Performances That Pop: Madonna’s “Erotica” at the Confessions Tour

Madonna has reinvented herself so many times over the last 40 years that it can be hard to pinpoint which persona represents her true essence. 

I would look to Confessions on a Dance Floor, specifically its global tour, for an answer. You can read her 10th studio album as a love letter to the club scene that stuck with her through thick and thin. (As well as a needed reset after the chilly reception to 2013’s American Life.Confessions was made for clubs, literally: the songs deliberately blend together, offering an hour of dance heaven from start to finish. The response was rapturous. It sold 10 million copies worldwide, won a Grammy, and the lead single “Hung Up” topped the charts in 41 countries (surprisingly, it only peaked at #7 in the U.S.)

Madonna performing “Live to Tell” at the Confessions Tour in London (Courtesy: NBC)

People likely remember the album’s subsequent tour, The Confessions Tour, for its “Live to Tell” performance, where Madonna crucified herself on stage while wearing a crown of thorns and sparked outrage from religious groups (again). It’s pretty ironic (and very Madonna) that “Live to Tell,” one of her most accessible singles, spurred so much controversy. Meanwhile, a song that infuriated everyone upon its original release skirted by.

That song is “Erotica,” the title track from her 1993 album that many believed would end her career. “Erotica” is an icy, trip hop-styled ode to sexual desire, with Madonna role-playing a dominatrix named Dita who inspires fear as much as arousal. (I once described it as pop’s first kink negotiation.)

Thirteen years later, Madonna would revisit the song that scandalized America (again), folding the track into the Confessions Tour’s disco segment. Disco and trip-hop don’t naturally mix, so Madonna melted the ice and rebuilt the song as a pulsating, shimmering number reminiscent of Donna Summer and Giorgio Moroder’s “I Feel Love.” She also replaced the spoken-word verses with the lyrics from the “Erotica” unreleased demo, known to fans as “You Thrill Me.” Instead of “[hurting] the ones [she] loves,” Madonna details how all-consuming her passion is, “putting her in a trance.”

This version of “Erotica” is a decidedly warmer, sensual affair, which suited the hazy purple feel of her disco segment just fine. Alone on stage, Madonna strips off the Travolta-inspired leisure suit she started with to reveal a white and purple, ABBA-inspired unitard. Slipping into something more comfortable, she thrusts her hips back and forth to the sinfully irresistible synth beat. Her dancers join her, turning her private party into a bacchanal. Madonna’s male partners intimately spin her around the stage, giving off the illusion that we’re intruding on an intensely private dance lesson. Of course, inviting her audience into her fantasies is her thing, so she breaks up the gyrating coupledom with incredibly fun-looking group choreography, hustle and all.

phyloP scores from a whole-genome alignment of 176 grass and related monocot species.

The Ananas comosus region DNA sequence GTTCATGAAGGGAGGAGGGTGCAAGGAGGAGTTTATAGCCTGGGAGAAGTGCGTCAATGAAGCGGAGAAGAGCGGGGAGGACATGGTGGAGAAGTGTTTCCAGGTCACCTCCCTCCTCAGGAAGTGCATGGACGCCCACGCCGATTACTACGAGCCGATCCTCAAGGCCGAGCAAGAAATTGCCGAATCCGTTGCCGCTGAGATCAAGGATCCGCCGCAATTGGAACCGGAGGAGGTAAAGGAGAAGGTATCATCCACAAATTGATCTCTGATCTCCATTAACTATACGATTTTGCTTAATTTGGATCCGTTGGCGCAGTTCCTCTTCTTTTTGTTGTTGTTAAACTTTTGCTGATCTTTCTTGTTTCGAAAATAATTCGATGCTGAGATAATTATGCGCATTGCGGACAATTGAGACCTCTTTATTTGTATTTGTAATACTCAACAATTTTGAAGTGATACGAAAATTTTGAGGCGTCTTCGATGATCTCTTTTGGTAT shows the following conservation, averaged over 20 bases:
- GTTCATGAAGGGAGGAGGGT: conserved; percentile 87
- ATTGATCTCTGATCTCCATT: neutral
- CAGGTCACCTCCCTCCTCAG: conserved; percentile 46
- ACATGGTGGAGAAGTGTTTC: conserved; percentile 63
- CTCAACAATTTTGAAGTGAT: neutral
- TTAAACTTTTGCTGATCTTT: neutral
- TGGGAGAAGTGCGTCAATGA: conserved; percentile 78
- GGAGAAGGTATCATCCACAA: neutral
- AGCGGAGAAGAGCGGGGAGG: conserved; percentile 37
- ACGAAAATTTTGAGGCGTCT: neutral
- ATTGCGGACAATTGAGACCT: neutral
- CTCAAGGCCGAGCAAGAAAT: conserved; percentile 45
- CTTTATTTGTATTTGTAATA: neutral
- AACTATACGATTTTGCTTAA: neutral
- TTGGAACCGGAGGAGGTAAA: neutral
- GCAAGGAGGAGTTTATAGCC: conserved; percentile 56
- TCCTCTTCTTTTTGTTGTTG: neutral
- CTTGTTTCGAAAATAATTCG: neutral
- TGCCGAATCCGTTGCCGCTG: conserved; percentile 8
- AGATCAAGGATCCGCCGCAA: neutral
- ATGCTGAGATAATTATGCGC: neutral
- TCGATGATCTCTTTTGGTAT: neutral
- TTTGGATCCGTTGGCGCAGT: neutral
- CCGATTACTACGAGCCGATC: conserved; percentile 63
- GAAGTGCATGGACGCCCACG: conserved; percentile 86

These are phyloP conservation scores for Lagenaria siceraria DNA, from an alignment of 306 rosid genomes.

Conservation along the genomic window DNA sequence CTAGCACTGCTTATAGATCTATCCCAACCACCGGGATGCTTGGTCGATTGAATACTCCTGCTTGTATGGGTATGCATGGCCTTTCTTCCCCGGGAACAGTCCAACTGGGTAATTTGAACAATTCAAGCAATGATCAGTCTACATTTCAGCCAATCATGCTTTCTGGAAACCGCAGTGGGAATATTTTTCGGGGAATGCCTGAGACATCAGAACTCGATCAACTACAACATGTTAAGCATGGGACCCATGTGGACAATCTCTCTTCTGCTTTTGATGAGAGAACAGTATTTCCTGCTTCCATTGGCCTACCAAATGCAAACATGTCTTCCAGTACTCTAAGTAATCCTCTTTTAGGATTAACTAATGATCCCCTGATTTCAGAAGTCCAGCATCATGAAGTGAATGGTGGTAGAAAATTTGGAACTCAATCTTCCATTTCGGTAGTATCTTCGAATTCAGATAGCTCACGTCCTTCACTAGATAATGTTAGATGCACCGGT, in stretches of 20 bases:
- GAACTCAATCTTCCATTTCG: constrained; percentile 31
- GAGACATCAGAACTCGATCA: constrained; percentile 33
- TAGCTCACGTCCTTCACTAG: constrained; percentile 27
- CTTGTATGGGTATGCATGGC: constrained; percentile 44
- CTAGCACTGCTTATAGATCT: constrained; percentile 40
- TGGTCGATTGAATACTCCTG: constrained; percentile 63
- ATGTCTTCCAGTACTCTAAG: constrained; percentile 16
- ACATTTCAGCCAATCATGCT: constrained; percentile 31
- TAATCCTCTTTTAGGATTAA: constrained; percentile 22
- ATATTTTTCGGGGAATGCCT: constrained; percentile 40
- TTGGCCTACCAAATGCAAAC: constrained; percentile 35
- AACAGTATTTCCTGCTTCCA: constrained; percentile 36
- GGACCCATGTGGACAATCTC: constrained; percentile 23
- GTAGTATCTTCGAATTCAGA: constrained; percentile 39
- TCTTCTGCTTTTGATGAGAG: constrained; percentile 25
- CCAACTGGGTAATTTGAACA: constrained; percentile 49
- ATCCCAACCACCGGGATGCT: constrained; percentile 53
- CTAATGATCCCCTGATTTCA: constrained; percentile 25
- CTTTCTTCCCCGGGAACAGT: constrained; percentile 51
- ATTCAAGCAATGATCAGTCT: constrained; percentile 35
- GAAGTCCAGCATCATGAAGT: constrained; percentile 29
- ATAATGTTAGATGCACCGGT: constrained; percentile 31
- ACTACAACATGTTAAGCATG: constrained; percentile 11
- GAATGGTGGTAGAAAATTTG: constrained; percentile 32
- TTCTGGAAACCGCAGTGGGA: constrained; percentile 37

“Erotica” is spellbinding to the point that you feel hungover when it ends with those final piano keys. The arrangement, the costumes, the stage design, and the choreography work together sinuously to create an atmosphere that pulls you in and, critically, turns you on. Forgive the obvious pun, but it is an erotic experience. It’s also a surprisingly elegant and romantic one. You can imagine yourself on stage behind Madonna and her silk-shirted dance partner, falling in love amidst the violet lights. 

Erotica, Madonna’s most adventurous and scandalous album (Courtesy: Warner Bros./Maverick)

What’s most interesting about this performance is its subversiveness in the context of her career. “Erotica” was Madonna at the height of her sexual exploration, and the public responded negatively, arguing she had pushed the proverbial envelope too far. The era laid bare society’s rampant sexual anxieties, particularly in America. To them, Madonna was corrupting polite sensibilities with unabashed sex. In hindsight, neither “Erotica” nor its parent album was as libidinous or depraved as the reaction might suggest. Contemporary critics remarked on the album’s lack of sex appeal. The “Erotica” video – banned by MTV – seems squarely designed for people with at least a passing interest in kink rather than the world. It is easier to get off to Madonna’s performance of “Erotica” at the Confessions Tour and its sweaty vibes. 

It took over a decade, but Madonna delivered a performance that could actually corrupt America’s delicate populace. If the perennially outraged had paid attention, they would’ve been up in arms. Instead, they saw Madonna on a cross and ignored something they would’ve flagged as sexually vagrant. 

Madonna has lived many lives, but at her core, she is a dancefloor god who is five steps ahead of everyone and everything: Top 40 radio, her peers, her critics, and popular culture. Sensual, intelligent, deceptive, creative, and more fun than it has the right to be, Confessions-era “Erotica” is final-form Madonna.

You can view more articles in the Performances That Pop series here.

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